Cinnamon Clearwings
There is No Compromise
by Terry A Tuxford

Members of the CBBA will be aware of the changes in show classification that took place prior to the commencement of the 1994 Show Season, namely the removal of Cinnamon Clearwings as bona fide entries in the Clearwing Classes, now to be shown in the Any Other Colour classes. A straight forward decision one might think but one that has clearly caused problems for judges and exhibitors alike. Having exhibited, judged and visited a number of Championship and Area Shows in the past five seasons it is apparent that Cinnamon Clearwings are being exhibited incorrectly and that not all of the judges are spotting them, (or perhaps even care!)

As the rules concerning the Clearwing are quite precise it is up to the exhibitors to ensure that the judge is not compromised and conversely, judges must ensure that they "know one when they see one". To identify a Cinnamon Clearwing is reasonably straight forward in most cases, as they conform to the coloration of Normal Cinnamons but because of the addition of the variety Clearwing, it is perhaps not quite so obvious. Also, the addition of Cinnamon does produce a bird that looks like it has good clear wings. This may encourage the exhibitor to plead ignorance and take a chance, but not at substantial risk of being correctly wrong classed or considered a "blaggard and a bounder" by his fellow fanciers, should perchance he pick up an award.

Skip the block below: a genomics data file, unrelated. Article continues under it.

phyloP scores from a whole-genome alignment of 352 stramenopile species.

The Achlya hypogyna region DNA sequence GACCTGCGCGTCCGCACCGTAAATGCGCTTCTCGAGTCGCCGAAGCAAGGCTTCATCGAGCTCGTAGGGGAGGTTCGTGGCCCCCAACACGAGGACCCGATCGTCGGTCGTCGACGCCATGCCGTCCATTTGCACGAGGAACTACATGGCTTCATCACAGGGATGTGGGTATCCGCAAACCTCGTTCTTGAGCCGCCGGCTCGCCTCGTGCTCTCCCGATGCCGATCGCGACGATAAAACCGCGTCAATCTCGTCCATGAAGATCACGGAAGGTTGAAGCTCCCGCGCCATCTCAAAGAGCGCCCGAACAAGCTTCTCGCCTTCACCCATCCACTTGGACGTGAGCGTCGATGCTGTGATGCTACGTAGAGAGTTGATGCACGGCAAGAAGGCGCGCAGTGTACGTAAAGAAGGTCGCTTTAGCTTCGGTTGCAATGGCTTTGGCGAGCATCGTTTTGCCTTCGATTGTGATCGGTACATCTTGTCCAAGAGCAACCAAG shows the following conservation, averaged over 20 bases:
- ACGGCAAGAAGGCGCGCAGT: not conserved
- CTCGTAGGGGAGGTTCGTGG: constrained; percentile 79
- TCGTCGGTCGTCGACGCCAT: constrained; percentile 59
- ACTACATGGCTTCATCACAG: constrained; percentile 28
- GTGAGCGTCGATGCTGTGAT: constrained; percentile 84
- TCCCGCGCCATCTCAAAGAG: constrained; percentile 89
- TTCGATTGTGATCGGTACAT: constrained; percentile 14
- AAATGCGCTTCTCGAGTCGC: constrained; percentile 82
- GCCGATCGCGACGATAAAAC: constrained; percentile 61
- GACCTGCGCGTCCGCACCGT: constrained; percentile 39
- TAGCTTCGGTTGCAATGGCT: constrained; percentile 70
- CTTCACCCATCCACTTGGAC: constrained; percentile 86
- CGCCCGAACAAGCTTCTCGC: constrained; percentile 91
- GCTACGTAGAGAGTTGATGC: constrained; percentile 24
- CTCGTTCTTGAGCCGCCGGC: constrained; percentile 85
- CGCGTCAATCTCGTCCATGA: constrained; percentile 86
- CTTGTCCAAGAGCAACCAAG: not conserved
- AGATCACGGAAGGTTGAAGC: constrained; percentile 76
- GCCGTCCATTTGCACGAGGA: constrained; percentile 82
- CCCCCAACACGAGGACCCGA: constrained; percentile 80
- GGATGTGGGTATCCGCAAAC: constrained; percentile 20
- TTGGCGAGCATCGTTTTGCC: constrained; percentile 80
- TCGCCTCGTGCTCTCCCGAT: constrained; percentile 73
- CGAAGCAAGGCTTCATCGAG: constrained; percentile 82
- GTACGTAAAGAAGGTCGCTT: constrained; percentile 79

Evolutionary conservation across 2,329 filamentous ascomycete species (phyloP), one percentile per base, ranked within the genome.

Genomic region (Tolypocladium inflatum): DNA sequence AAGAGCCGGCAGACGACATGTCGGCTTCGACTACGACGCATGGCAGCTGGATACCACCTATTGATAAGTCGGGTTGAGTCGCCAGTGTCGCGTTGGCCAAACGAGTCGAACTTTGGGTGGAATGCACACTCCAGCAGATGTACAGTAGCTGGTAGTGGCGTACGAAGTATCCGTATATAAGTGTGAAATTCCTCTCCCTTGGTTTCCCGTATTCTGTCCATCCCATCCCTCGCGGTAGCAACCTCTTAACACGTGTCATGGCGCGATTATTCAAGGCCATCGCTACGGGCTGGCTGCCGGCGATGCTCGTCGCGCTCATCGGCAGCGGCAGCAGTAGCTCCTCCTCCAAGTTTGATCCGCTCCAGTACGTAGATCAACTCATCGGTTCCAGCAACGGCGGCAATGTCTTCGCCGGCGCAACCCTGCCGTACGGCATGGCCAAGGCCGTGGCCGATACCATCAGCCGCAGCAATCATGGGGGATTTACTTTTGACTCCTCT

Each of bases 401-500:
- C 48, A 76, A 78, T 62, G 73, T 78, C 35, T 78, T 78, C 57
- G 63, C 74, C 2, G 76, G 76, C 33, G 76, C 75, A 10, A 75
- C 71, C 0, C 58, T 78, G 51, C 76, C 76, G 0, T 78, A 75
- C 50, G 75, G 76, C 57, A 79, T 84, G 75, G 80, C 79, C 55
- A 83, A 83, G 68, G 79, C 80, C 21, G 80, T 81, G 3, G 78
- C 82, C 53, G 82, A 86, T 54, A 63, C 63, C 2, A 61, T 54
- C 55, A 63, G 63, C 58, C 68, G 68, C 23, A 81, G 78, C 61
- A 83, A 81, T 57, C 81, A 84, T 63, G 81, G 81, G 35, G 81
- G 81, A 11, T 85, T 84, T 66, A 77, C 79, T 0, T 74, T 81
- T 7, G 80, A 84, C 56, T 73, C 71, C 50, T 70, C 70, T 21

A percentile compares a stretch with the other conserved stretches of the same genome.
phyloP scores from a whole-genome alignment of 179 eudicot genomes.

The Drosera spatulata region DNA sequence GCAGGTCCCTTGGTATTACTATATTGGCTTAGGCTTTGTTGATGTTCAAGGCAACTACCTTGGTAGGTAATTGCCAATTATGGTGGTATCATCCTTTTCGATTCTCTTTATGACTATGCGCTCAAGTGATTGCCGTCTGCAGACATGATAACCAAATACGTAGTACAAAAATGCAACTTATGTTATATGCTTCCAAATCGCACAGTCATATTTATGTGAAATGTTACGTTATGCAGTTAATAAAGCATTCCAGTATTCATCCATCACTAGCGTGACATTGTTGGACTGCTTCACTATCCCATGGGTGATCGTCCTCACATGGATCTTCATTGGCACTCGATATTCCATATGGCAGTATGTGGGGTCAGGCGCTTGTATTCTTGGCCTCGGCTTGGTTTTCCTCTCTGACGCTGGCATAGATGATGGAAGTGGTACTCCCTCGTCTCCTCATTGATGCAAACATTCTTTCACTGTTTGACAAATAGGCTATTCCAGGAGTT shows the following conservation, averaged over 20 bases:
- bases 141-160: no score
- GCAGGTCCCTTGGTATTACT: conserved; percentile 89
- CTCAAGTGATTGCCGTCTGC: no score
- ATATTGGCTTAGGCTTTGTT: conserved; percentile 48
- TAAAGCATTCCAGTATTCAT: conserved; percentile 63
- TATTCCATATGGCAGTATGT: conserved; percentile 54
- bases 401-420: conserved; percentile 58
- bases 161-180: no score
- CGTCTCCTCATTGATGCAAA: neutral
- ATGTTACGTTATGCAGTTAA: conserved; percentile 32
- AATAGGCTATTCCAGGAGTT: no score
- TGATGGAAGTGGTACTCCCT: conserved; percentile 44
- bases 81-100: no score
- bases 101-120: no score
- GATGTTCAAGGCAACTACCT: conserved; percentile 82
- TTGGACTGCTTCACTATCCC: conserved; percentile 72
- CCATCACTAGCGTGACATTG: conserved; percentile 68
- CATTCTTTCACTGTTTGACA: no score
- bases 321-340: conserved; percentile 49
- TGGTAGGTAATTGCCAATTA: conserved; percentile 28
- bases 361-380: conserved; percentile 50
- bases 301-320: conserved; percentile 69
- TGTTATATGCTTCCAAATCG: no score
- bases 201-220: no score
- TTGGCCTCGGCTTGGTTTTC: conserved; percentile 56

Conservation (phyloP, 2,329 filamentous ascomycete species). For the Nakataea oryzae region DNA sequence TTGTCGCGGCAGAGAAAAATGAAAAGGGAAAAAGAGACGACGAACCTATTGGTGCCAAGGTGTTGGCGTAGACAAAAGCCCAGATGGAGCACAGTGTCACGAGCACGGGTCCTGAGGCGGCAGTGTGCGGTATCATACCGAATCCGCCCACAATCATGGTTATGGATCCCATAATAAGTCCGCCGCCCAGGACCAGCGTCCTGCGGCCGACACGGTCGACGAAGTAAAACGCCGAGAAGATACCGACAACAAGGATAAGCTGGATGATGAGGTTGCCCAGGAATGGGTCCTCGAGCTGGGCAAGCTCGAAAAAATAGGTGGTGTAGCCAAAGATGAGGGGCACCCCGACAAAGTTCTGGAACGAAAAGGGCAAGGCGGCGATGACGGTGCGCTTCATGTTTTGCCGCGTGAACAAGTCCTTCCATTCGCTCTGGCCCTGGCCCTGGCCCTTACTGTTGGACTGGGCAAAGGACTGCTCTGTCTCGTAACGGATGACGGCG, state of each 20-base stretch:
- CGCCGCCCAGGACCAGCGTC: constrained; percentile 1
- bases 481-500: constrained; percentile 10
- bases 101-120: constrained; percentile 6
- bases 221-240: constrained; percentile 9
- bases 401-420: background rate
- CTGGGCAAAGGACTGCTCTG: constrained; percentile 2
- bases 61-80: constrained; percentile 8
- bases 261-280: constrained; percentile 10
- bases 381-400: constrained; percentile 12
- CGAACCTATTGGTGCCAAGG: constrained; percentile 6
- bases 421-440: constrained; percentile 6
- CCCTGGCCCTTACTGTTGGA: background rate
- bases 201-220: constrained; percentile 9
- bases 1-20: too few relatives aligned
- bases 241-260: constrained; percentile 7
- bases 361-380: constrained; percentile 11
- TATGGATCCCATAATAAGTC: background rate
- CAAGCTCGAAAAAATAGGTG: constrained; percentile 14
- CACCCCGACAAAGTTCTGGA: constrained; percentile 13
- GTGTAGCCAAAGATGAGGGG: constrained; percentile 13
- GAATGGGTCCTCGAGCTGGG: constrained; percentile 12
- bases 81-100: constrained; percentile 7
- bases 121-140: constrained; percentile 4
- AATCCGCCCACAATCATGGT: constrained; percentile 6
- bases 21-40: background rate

For identification, the Cinnamon Clearwing will have a diluted body colour that is roughly 50% of the Normal tone. As many Clearwings today do not have full body colour this may not be immediately discernible but when coupled with very clear wings, the cinnamon factor may be suspected. Further indication will be in the cheek patch which will also be diluted in colour. A good Clearwing will and can always be identified by its bright violet cheek patch - this is of course so long as it is not a Grey or Grey Green, when a grey cheek patch will be observed. Whether or not cinnamon brown markings can be seen in the flight feathers etc. will be dependant on the quality of natural light in which the bird is being viewed. In good daylight the brown of the quill in the tail feathers will be quite obvious in the Cinnamon. Finally, pink feet are perhaps a less definite recognition point of the Cinnamon Clearwing but nonetheless are a clue as to the background of the bird being analysed.

Whether or not the correct decision was made when the Cinnamon Clearwing was relegated to the AOC Classes is open to personal opinion but so long as the current rule exists it is up to members of the CBBA to ensure that it is complied with, to the best of their ability. My personal view is that while the Opaline Clearwing is a considerable deviant from the Normal Clearwing and should be an AOC exhibit, the Cinnamon variant caused less problems when shown in Clearwing classes, as was the case up until 1994. In those days, from a judges view point there was no compromise because the Cinnamon was penalised for it’s weak body colour. However, from a purist point of view, there is only one Clearwing and that is the Normal.

©Terry A Tuxford 1999